FIG. 1 is a plan view showing an LCD panel in accordance with an exemplary embodiment of the present invention. FIG. 2 is a cross-sectional view taken along line I-I′ in FIG. 1. FIG. 3 is a cross-sectional view showing an arrangement of liquid crystal molecules of a liquid crystal layer shown in FIG. 2.

Referring to FIG. 1, FIG. 2, and FIG. 3, an LCD panel 500 in accordance with the present exemplary embodiment includes a first substrate 100, a second substrate 200 facing the first substrate 100, and a liquid crystal layer 300 interposed between the first substrate 100 and the second substrate 200.

In the present exemplary embodiment, the first substrate 100 may be a lower substrate including a thin-film transistor (TFT) and a pixel electrode 170. The second substrate 200 may be an upper substrate including a common electrode 220.

The first substrate 100 defines a plurality of unit pixels areas PA. The first substrate 100 includes a plurality of gate lines GL formed on a first base substrate 110, a plurality of data lines DL and the TFT. The gate lines GL may extend in a first direction D1 of the first base substrate 110. The gate lines GL may be arranged along a second direction D2 different from the first direction D1. The second direction D2 may be substantially perpendicular to the first direction D1. The data lines DL may extend in the second direction D2, and be arranged along the first direction D1.

Though not shown in FIG. 1 and FIG. 2, the first substrate 100 may further include a storage line formed on the first base substrate 110. The storage line may be formed with the same material as the gate line GL.

The first substrate 100 further includes a gate insulation layer 120 disposed on the gate line GL. The gate insulation layer 120 insulates the gate line GL from the data line DL.

The TFT may include a gate electrode GE connected to the gate line GL, a source electrode SE connected to the data line DL, a drain electrode DE separated from the source electrode SE, and an active pattern 130 formed on the gate insulation layer 120. The active pattern 130 includes a semiconductor layer 130a and an ohmic contact layer 130b formed on the semiconductor layer 130a. For example, the semiconductor layer 130a may comprise amorphous silicon, and the ohmic contact layer 130b may comprise n+ amorphous silicon that is doped with n-type impurities.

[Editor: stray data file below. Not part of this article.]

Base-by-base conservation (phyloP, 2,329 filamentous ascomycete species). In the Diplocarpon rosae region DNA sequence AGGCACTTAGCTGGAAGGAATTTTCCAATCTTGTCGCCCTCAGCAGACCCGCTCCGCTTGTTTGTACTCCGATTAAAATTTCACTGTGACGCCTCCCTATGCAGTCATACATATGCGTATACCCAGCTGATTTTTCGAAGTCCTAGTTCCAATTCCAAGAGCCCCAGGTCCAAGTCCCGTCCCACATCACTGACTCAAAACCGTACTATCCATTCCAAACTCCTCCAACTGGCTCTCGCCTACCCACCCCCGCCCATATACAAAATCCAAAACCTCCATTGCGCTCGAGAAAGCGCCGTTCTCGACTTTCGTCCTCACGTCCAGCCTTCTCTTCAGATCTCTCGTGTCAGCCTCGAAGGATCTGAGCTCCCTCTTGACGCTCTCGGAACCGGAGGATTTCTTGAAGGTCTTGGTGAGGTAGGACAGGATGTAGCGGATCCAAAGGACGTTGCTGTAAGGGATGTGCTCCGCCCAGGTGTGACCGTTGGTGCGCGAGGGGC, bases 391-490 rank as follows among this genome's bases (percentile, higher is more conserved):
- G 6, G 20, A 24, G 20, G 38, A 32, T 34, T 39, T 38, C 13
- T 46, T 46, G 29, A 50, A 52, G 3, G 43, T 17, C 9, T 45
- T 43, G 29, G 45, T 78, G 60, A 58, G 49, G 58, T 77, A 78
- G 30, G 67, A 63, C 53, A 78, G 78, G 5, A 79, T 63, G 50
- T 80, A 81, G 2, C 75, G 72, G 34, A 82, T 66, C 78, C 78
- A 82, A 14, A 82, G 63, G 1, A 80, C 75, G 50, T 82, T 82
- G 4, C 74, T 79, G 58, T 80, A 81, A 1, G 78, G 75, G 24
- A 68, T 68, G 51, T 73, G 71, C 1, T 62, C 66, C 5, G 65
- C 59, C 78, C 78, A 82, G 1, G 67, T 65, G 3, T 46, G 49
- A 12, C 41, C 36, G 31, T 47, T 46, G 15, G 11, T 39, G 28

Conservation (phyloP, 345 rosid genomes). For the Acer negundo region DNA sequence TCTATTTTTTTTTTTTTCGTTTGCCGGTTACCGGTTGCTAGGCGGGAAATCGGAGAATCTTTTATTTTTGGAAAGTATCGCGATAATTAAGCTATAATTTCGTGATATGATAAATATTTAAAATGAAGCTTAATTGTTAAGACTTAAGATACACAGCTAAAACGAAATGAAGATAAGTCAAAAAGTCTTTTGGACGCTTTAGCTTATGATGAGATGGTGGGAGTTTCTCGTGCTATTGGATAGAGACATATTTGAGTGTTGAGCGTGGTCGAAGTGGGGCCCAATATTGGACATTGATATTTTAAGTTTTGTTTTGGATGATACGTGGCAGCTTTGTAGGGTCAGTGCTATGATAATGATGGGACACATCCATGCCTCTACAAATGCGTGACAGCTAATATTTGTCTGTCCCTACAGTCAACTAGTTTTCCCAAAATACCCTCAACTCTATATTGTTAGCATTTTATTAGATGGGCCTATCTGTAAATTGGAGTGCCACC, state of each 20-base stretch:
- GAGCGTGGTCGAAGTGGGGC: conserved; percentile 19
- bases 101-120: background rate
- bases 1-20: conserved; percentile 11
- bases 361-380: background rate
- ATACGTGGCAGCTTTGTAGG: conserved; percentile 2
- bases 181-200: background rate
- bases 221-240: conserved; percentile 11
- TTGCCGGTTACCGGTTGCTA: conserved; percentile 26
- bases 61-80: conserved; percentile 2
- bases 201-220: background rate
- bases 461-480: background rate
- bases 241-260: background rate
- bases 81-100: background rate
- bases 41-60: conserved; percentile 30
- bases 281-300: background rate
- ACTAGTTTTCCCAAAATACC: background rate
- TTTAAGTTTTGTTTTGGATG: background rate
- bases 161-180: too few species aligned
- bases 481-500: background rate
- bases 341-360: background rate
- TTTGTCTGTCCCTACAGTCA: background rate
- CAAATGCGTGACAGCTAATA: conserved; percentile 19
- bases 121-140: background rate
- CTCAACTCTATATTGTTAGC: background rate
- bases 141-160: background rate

In the exemplary embodiment shown in FIG. 1, a single TFT is disposed in each unit pixel area PA, but at least two switching elements may be disposed in each unit pixel area PA.

The first substrate 100 may further include a passivation layer 140 that covers the data line DL, the source electrode SE and the drain electrode DE. The passivation layer 140 has a contact hole CNT exposing a portion of the drain electrode DE.

In the present exemplary embodiment, a light-blocking layer 150 and a plurality of color filters 162 and 164 may be formed on the first base substrate 110. That is, the first substrate 100 may further include the light-blocking layer 150 and the color filters 162 and 164.

The light-blocking layer 150 may be formed on the passivation layer 140 to overlap the gate electrode GE and the data line DL. The light-blocking layer 150 blocks light provided from a lower part of the first substrate 100, and prevents the light from being provided to the liquid crystal layer 300. The light-blocking layer 150 is formed on the first substrate 100 in FIG. 2, but the present invention is not limited to the position of the light-blocking layer 150 shown in the present exemplary embodiment. Alternatively, the light-blocking layer 150 may be formed on the second substrate 200.

The color filters 162 and 164 are formed on the passivation layer 140 in each pixel area PA. The color filters may include a first color filter 162, a second color filter 164, and a third color filter (not shown). The first color filter 162 and the second color filter 164 may display different colors. For example, the first color filter 162 may display a red color, and the second color filter 164 may display a blue color.

Though not shown in FIG. 2, the first color filter 162 may overlap the second color filter 164. For example, the first color filter 162 and the second color filter 164 may overlap over the gate line GL or over the data line DL. The first color filter 162 and the second color filter 164 may further overlap over a region where a first switching element and a second switching element are formed. Although the color filters 162 and 164 are formed on the first substrate 100 in FIG. 2, the present invention is not limited to this position. Alternatively, the first color filter 162 and the second color filter 164 may be formed on the second substrate 200.